It’s hard enough for a grown human to figure out how to navigate a crowd sometimes — so what chance does a clumsy and naive robot have? To prevent future collisions and awkward “do I go left or right” situations, Stanford researchers are hoping their “Jackrabbot” robot can learn the rules of the road.
The team, part of the Computational Vision and Geometry Lab, has already been working on computer vision algorithms that track and aim to predict pedestrian movements. But the rules are so complex, and subject to so many variations depending on the crowd, the width of the walkway, the time of day, whether there are bikes or strollers involved — well, like any machine learning task, it takes a lot of data to produce a useful result.
Furthermore, the algorithm they are developing is intended to be based entirely on observed data as interpreted by a neural network; no tweaking by researchers adding cues obvious to them (“in this situation, a person will definitely go left”) is allowed.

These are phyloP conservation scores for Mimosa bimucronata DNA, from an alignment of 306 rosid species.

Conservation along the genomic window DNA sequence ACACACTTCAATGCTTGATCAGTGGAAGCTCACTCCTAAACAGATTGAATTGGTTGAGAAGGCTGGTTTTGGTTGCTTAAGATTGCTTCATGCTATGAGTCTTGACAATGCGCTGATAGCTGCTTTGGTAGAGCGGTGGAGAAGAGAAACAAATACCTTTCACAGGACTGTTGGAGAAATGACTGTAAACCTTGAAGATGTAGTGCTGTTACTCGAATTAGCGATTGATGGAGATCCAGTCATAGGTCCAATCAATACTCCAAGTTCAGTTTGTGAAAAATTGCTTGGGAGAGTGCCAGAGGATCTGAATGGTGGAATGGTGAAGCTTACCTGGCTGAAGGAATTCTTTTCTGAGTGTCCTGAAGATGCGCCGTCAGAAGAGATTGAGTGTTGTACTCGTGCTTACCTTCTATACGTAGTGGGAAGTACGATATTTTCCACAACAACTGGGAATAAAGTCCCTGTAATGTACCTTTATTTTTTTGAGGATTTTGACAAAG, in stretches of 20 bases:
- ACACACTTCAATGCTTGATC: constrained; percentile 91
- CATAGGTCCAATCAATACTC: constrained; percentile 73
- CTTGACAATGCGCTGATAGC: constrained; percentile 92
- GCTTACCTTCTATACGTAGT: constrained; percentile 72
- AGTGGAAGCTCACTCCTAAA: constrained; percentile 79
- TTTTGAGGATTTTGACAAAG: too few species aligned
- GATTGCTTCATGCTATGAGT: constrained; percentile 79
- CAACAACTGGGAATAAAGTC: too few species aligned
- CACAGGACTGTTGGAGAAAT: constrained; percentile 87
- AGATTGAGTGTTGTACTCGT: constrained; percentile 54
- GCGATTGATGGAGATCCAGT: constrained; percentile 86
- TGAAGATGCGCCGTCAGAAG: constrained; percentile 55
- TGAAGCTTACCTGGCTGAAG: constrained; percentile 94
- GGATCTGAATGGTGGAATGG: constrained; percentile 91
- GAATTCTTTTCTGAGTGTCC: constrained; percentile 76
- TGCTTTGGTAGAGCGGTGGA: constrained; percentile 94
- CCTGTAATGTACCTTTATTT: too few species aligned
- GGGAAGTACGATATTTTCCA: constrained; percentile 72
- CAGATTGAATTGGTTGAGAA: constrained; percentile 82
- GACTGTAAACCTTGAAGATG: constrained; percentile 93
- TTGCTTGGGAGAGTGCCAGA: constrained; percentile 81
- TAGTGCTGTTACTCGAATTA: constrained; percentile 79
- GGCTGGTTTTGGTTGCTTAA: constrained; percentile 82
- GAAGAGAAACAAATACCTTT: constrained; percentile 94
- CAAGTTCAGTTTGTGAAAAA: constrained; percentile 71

Their efforts so far are detailed in a paper the team will present at CVPR later this month. The motion prediction algorithm they’ve created outperforms many others, and the model has learned some of the intricacies of how groups of people interact.
At present the gaily-dressed Jackrabbot is manually controlled while the researchers work on how to integrate their model with the robot’s senses. It’s a modified Segway RMP210, equipped with stereo cameras and a laser scanner, as well as GPS. It won’t get the bird’s-eye view that the training data had access to, but if it knows speeds and distances, it should be able to work out the coordinates of individuals in space and predict their motion with similar accuracy.
“We are planning to integrate our socially aware forecasting model in the robot during summer and have a real-time demo by the end of the year,” wrote researcher Alexandre Alahi in an email to TechCrunch. ”Robots that can navigate human spaces are starting to become, if not everyday encounters, at least somewhere on the near side of sci-fi. But the things we do continually without thinking — scan our surroundings, evaluate obstacles and actors in the scene, and plan accordingly — are very difficult for a computer to do.
Projects like this one add to a pile of research that will, eventually, allow robots to move through houses and cities much like we do: quickly, safely, and with consideration for others. Just as autonomous cars will completely change the streets of our cities, autonomous pedestrian robots (humanoid or not) will change the sidewalks.